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Udall Legacy Tour highlights Native projects 7-07

by Terri C. Hansen
Environment, Science and Health Reporter

WASHINGTON, D.C. (NFIC)- He championed the rights of Native Americans.

He was a fierce advocate for tribal sovereignty.

He sponsored the American Indian Religious Freedom Act, and the Indian Child Welfare Act. Former Congressman Morris K. Udall, better known as Mo, saw 184 bills affecting Native American interests enacted into law throughout his 14 years as chairman of the House Interior Committee. His congressional career was distinguished by his efforts to preserve and protect America’s natural heritage.

Mo Udall served 30 years in the U.S. House of Representatives until 1991, when Parkinson’s disease precipitated a fall causing him irreversible brain damage and loss of speech. In his honor, the following year Congress established the Morris K. Udall Scholarship and Excellence in National Environmental Protection Foundation.

 

Since then more than 900 Morris K. Udall scholarships, internships and fellowships totaling some $4.6 million have been awarded to college juniors and seniors pursuing careers related to the environment or who are Native Americans engaged in health care or tribal policy studies.

Young recipients of Udall Foundation scholarships will be drawing attention to the programs laudable accomplishments—over 50 public service projects nationwide have been created and carried out by Udall scholars, interns and fellows—as part of the Udall Legacy Bus Tour, the final event in a year long “Celebration of Public Service,” marking the 10th anniversary of the Udall Foundation’s education programs.

Thirteen Udall scholars embarked from Washington, D.C. June 12 on a journey that’s taking them to 26 cities, six Native American communities and six national parks, traveling 8,600 miles in a whirlwind 54 days.

“This bus tour is about honoring Mo Udall's legacy by bringing attention to young people nationwide who are finding solutions to pressing environmental and Native American issues,” said Udall Scholar Bob Filbin, who is also the tour photographer. “At a time when we are faced with so many problems, we felt that this bus tour could tell a different story – a positive story about young public servants leading the country in new directions.”

The tour will highlight six projects related to Native American issues that will include hurricane recovery efforts with the United Houma Nation in Houma, Louisiana; a Native American Healthcare Symposium in Oklahoma City; an irrigation and tree planting project with Salish and Kootenai College students on the Flathead Reservation in Montana; and building recreational campgrounds with the Confederated Tribes of the Grand Ronde in Oregon, among others.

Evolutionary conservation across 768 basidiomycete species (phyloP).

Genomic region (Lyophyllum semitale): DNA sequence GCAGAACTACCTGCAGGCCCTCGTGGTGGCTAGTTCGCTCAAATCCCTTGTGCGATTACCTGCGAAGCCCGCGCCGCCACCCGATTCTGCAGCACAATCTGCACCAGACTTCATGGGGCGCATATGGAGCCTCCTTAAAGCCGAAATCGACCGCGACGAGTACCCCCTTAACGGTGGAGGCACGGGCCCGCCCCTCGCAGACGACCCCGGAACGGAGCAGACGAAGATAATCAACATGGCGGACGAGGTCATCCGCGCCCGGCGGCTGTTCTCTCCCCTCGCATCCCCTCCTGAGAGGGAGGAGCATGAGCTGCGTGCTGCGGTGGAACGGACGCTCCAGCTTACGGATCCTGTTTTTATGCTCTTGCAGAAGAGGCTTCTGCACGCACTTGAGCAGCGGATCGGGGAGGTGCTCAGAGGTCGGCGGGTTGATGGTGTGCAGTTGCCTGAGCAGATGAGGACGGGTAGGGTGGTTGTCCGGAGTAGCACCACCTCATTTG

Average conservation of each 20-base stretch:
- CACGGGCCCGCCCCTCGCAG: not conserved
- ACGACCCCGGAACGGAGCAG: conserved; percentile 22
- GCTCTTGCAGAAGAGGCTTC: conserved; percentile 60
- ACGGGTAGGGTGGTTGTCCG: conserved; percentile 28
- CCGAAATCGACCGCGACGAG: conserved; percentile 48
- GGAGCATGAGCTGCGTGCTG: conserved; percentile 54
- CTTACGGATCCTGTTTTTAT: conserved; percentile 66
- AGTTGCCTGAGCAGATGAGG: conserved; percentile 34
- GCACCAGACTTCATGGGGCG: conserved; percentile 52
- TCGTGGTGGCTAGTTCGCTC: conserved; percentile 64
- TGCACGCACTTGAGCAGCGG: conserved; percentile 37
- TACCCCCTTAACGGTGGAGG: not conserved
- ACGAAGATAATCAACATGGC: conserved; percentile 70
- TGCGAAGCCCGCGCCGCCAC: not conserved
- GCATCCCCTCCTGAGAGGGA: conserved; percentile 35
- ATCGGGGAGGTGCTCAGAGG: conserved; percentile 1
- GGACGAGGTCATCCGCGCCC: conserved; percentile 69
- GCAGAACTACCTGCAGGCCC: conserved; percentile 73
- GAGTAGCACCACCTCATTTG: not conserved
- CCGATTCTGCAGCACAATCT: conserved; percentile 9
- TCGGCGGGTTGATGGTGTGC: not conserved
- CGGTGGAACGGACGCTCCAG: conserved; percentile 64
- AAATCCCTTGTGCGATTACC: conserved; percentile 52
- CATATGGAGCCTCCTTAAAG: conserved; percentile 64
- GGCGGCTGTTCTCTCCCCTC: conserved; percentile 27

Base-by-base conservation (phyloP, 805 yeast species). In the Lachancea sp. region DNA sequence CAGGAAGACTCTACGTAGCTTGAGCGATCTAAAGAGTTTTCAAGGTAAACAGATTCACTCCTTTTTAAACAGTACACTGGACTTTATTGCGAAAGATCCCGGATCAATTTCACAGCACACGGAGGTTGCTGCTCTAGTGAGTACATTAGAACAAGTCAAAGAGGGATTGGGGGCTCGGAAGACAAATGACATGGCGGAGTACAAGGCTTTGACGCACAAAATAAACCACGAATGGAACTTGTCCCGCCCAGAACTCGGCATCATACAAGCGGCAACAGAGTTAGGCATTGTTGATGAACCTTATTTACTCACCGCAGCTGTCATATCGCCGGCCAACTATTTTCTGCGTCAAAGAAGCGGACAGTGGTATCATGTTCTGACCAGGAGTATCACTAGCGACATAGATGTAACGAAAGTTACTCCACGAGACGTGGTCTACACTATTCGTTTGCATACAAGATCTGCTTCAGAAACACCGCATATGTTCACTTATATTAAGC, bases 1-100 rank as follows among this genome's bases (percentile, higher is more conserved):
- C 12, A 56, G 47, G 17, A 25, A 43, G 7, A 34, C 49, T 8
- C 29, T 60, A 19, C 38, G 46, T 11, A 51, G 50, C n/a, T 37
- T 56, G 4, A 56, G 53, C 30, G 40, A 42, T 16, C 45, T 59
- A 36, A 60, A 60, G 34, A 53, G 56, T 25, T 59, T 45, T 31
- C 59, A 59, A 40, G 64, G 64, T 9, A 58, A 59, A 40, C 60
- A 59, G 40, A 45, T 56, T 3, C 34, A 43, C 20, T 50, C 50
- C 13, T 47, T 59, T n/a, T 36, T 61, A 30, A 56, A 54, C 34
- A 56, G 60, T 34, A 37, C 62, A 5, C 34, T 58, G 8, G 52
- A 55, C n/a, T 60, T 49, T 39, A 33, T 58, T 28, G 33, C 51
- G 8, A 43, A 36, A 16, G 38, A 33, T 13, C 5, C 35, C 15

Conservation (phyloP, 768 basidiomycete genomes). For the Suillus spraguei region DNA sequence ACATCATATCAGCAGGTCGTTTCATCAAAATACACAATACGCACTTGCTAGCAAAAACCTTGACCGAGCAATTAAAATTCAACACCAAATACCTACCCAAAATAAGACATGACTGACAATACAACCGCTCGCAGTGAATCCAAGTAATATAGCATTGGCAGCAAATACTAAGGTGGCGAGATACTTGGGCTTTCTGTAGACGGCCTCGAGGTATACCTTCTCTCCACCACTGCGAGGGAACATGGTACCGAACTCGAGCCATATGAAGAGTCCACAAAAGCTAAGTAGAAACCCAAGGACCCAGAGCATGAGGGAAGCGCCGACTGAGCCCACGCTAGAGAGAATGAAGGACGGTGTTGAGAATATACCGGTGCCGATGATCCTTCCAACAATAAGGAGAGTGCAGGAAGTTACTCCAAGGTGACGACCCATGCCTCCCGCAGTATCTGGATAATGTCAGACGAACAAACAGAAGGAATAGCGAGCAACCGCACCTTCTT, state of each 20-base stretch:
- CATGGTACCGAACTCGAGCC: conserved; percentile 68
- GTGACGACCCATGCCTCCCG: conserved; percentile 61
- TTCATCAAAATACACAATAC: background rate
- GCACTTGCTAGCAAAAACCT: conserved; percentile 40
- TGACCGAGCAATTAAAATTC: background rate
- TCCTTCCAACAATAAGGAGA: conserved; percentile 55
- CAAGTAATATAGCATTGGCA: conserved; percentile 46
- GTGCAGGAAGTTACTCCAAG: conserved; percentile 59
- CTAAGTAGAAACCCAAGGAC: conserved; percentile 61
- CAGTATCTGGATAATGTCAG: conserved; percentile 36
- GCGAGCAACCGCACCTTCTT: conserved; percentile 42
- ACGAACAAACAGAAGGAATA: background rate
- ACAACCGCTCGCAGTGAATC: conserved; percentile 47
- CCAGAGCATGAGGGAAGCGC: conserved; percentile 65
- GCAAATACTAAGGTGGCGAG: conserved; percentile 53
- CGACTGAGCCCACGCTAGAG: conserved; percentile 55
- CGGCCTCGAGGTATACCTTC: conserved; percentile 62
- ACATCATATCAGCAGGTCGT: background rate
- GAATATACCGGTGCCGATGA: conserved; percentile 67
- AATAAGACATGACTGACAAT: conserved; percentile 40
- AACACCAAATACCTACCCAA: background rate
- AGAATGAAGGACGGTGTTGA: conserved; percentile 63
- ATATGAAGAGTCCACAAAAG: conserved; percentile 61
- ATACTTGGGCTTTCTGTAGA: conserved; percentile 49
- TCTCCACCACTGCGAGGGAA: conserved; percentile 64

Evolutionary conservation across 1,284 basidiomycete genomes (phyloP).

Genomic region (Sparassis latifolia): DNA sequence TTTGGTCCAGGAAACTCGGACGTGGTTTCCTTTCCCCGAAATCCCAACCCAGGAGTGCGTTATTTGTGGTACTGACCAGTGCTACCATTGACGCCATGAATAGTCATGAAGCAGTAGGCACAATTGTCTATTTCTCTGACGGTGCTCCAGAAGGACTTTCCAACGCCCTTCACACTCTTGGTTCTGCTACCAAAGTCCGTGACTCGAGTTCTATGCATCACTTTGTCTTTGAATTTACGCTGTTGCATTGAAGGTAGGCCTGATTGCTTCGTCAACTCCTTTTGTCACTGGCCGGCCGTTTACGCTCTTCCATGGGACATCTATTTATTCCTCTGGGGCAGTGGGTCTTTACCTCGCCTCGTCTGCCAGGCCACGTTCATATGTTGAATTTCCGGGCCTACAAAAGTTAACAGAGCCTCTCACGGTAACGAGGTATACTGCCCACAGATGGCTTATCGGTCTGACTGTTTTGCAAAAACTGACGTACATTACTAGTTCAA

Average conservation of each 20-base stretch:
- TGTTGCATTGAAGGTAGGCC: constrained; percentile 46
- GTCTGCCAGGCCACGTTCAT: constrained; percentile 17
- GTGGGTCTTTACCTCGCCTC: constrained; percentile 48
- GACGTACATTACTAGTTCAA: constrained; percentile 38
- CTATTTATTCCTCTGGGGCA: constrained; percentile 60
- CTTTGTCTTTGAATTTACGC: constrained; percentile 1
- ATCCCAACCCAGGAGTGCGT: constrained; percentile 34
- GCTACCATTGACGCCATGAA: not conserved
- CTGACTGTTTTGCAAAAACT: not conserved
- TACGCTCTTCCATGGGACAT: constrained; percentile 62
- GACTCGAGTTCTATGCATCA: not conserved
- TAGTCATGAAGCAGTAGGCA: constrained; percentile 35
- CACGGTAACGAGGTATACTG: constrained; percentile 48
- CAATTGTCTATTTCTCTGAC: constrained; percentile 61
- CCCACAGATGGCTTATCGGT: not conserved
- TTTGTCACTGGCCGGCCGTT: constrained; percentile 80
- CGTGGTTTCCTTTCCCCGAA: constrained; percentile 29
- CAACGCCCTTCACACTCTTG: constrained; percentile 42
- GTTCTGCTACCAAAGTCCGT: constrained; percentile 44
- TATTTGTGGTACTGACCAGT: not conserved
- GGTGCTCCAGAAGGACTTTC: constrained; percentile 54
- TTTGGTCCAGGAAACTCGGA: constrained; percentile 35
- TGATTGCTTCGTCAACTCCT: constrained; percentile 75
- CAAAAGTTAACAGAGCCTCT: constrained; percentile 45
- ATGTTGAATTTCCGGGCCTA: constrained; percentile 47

These projects were made possible by alumni of the Udall Foundation scholarship and internship programs. Udall intern Brian Mercier coordinated the Grand Ronde venture. The Salish and Kootenai College project involved connections made by Udall Scholar Lauren Caldwell. Tribal coordinator Martina Gast, First Nation Red Rock Band of the Ojibwe and a 2006 and 2007 Udall Scholar said she really wanted to be involved in the Native American aspects of the tour. “I hope to bring more Native people who are doing awesome work into the public eye since so often they are not.”

Gast plans to network with people throughout the tour to gain more knowledge and insight into their tribal nations. Future plans are law school to further her career in tribal public policy.

Tribal coordinator Jennifer Vazquez joined the tour while in Japan, avoiding school loans while working at traditional farms, community centers and eco-villages. “I was so amazed at the network of people and ideas that I became part of, then the opportunity came up to do the same thing in the U.S.” Her work with tribal communities in Wisconsin was some of her most rewarding experiences, so the tour “presented me a way to continue working within Native communities, only now, all over the country.” She says she’s continually humbled by those she meets, and finds the work that people in Indian country and the U.S. are doing an inspiration. “I'm looking to start my post-college career and I hope to gain a little more insight into what I might actually want that to be."

The Legacy Bus they’ll be traveling in is “not your average bus.” It is the first to qualify for the University of Vermont’s “Green Coach Certification” program. It runs on B-20 biodiesel and ultra low-sulfur diesel, and is equipped with real time emissions-monitoring hardware. Their goal is a carbon-neutral tour—carbon dioxide being the pollutant that is contributing to global warming—by purchasing carbon offsets from Native Energy, a corporation largely owned by Native Americans.

The Udall Foundation programs have provided hundreds of awards and opportunities to Native American student leaders. Any Native American student interested in learning more about the scholarship or internship programs can find that information along with applications on the Udall Foundation web site: www.udall.gov.

To follow along with the Legacy Tour, check out their latest newsletters at www.udall.gov . Click the “Celebration of Public Service” tab.

 

 

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